The biggest strengths of "The Errand of Angels" are some of the film's biggest weaknesses as well.
For example, this locally produced, LDS-themed drama is one of the more earnest and well-intentioned movies in recent memory.
But that sometimes forceful earnestness does come off as preachy, and the film does feel a little talky and a little dry as a result. However, there are some good performances (especially in supporting cast) and it is a very technically sound, well-assembled and professional looking, especially considering its limited, sub-$1 million budget.
"The Errand of Angels" is a collaboration between first-time writer Heidi Johnson and screenwriter/director Christian Vuissa (the 2004 adaptation of "Baptists at Our Barbecue"). The movie looks at sister missionaries for The Church of Jesus Christ of Latter-day Saints.
Erin Chambers stars as Rachel Taylor, an eager-beaver LDS Church member who's understandably excited to spend 18 months in Austria.
Sister Taylor does get along well with her first companion, Sister Felder (Katrin Mayer). Unfortunately, she immediately butts heads with her second companion. Sister Keller (Bettina Schwarz) has very different ideas about how the two young women should be spending their time.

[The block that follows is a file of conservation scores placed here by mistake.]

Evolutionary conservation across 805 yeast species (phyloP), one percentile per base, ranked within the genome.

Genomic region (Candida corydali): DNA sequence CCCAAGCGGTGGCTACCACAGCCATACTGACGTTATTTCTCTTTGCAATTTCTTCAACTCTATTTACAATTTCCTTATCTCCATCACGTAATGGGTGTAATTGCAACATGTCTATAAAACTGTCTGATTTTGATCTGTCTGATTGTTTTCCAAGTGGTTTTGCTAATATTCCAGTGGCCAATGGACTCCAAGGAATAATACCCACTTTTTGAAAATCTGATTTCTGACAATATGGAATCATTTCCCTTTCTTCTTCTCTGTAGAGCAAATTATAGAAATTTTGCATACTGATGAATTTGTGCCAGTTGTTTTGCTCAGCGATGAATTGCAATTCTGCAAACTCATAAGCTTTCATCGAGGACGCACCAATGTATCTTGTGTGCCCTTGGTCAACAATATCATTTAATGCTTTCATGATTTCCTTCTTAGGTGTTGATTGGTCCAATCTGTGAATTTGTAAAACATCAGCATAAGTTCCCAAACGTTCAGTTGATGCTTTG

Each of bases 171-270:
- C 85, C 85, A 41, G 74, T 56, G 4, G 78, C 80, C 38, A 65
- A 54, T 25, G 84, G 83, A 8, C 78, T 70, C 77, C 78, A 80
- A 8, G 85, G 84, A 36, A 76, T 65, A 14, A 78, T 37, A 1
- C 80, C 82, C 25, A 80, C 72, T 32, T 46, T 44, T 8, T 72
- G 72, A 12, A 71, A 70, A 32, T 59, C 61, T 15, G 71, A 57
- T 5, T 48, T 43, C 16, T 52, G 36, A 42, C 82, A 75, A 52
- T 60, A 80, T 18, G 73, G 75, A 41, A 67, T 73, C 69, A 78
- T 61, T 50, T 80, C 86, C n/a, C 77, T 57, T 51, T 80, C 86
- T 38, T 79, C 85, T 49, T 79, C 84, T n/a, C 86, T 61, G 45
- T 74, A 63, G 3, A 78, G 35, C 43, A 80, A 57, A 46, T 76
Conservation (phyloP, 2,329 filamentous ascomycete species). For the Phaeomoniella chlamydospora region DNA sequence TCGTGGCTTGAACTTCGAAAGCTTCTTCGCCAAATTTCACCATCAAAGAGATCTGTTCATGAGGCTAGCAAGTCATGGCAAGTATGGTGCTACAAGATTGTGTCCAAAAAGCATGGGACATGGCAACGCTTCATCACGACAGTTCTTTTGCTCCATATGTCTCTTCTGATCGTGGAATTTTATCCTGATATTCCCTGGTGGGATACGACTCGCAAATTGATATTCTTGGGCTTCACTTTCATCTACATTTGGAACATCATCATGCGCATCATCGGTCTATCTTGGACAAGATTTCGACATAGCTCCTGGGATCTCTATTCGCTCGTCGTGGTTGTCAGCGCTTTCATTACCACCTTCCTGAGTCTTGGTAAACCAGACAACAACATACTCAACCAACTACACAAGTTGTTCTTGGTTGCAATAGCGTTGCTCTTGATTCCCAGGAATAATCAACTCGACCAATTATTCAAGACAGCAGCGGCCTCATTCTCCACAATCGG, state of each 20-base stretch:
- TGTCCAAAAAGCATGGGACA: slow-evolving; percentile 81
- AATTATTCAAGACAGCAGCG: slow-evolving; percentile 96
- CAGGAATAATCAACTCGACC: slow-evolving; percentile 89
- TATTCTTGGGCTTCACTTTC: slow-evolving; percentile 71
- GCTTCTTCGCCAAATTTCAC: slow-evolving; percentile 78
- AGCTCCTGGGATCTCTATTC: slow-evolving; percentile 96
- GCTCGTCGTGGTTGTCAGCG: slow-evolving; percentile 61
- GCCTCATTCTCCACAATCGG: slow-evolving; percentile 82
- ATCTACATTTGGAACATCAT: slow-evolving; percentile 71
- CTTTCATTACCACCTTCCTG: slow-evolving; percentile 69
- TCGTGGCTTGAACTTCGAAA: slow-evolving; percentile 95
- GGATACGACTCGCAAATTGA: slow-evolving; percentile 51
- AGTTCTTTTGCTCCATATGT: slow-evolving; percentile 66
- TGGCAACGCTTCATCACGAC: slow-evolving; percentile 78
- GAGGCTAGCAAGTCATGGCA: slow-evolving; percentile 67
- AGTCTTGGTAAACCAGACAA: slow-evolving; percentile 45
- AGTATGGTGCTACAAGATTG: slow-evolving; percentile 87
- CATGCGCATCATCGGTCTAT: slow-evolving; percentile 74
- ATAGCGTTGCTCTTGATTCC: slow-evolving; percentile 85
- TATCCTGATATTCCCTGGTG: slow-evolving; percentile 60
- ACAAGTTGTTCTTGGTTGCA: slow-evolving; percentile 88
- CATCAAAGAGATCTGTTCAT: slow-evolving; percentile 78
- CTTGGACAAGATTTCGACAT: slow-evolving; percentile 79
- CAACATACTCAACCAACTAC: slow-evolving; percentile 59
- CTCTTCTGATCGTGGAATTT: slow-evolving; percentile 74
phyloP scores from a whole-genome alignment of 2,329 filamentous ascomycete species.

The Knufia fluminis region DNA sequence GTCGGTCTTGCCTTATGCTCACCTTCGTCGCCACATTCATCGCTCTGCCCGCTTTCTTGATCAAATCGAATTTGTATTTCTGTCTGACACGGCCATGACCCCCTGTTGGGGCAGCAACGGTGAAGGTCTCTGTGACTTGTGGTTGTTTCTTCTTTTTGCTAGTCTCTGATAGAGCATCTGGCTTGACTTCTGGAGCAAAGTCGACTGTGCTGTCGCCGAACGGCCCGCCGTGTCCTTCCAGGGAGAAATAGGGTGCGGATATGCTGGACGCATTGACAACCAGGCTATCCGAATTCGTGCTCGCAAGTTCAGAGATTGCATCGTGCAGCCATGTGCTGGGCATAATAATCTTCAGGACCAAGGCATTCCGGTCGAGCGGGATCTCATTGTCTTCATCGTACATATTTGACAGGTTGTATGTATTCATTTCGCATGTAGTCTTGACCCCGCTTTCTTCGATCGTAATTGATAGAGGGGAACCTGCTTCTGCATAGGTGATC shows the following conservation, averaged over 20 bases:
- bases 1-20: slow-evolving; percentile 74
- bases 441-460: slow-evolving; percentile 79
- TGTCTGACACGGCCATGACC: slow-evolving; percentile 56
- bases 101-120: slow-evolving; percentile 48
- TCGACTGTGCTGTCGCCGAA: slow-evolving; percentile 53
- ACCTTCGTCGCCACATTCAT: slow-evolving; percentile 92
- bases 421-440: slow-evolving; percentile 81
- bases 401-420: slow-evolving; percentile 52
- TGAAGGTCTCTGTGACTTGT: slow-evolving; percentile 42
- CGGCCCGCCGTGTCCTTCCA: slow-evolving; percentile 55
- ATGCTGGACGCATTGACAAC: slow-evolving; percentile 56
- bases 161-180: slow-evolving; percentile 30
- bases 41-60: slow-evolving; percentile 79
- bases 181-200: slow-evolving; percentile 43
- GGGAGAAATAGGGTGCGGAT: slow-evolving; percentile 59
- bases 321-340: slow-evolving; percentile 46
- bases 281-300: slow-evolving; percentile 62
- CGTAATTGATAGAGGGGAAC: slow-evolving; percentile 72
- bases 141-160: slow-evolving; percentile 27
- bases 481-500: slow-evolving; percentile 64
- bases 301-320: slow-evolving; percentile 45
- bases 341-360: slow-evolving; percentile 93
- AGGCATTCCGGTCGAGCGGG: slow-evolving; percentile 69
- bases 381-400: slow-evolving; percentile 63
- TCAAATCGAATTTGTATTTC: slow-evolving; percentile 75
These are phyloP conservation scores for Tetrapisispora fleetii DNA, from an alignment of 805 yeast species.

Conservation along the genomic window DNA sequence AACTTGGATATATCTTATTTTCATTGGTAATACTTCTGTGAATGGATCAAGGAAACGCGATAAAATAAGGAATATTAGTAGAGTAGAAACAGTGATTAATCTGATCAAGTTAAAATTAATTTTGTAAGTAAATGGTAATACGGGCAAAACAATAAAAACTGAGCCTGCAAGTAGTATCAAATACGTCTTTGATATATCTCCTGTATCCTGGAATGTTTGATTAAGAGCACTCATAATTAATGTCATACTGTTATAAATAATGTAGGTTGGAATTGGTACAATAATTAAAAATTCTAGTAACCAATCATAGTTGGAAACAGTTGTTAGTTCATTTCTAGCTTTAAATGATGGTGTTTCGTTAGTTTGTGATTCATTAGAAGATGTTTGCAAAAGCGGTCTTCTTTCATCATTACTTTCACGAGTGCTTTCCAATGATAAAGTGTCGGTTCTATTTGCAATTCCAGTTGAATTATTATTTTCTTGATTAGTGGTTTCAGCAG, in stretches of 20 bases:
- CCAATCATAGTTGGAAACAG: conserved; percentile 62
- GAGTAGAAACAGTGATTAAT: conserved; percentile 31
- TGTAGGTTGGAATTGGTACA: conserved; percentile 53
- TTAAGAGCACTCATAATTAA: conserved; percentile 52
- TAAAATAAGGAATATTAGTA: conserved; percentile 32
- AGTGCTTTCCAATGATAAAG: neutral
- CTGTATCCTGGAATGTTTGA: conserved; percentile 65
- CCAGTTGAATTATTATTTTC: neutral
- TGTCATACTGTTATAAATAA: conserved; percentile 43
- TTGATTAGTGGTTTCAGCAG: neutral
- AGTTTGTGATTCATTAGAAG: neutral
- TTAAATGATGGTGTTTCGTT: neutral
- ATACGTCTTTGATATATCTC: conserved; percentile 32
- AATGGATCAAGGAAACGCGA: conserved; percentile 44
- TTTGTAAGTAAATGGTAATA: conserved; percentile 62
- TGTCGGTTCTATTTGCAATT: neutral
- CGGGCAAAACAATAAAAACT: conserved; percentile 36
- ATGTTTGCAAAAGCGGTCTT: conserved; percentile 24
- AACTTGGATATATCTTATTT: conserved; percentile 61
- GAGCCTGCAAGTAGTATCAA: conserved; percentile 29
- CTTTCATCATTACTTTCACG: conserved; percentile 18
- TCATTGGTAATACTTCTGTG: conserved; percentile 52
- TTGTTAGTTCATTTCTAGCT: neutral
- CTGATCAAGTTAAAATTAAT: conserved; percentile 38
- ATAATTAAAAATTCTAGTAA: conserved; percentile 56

So, Sister Taylor is relieved when she gets to spend a week with Sister Young (Rachel Emmers), who's also energetic and excited to get out in the mission "field."
Both in theme and story structure, this is similar to the 2003 movie version of "The Best Two Years," though this film could use a little of that one's humor and light-heartedness.
Attempts to joke about the peculiarities of Austrian and European cuisine fall flat, and there are a couple of places where the nearly constant religious talk becomes stifling.
As for the doe-eyed Chambers, she's a little tentative and stiff in her performance. But Emmers ("God's Army 2: States of Grace") makes up for that shortcoming with her performance. She's very natural and is one of the film's assets.
And Vuissa and cinematographer Brian Wilcox (2002's "Truth & Conviction") do capture some stunning shots of the almost storybook-looking, European surroundings."The Errand of Angels" is rated PG, though it does contain some mild thematic elements (discussions of faith-related issues), as well as a brief scuffle between mission companions (done for laughs). Running time: 91 minutes.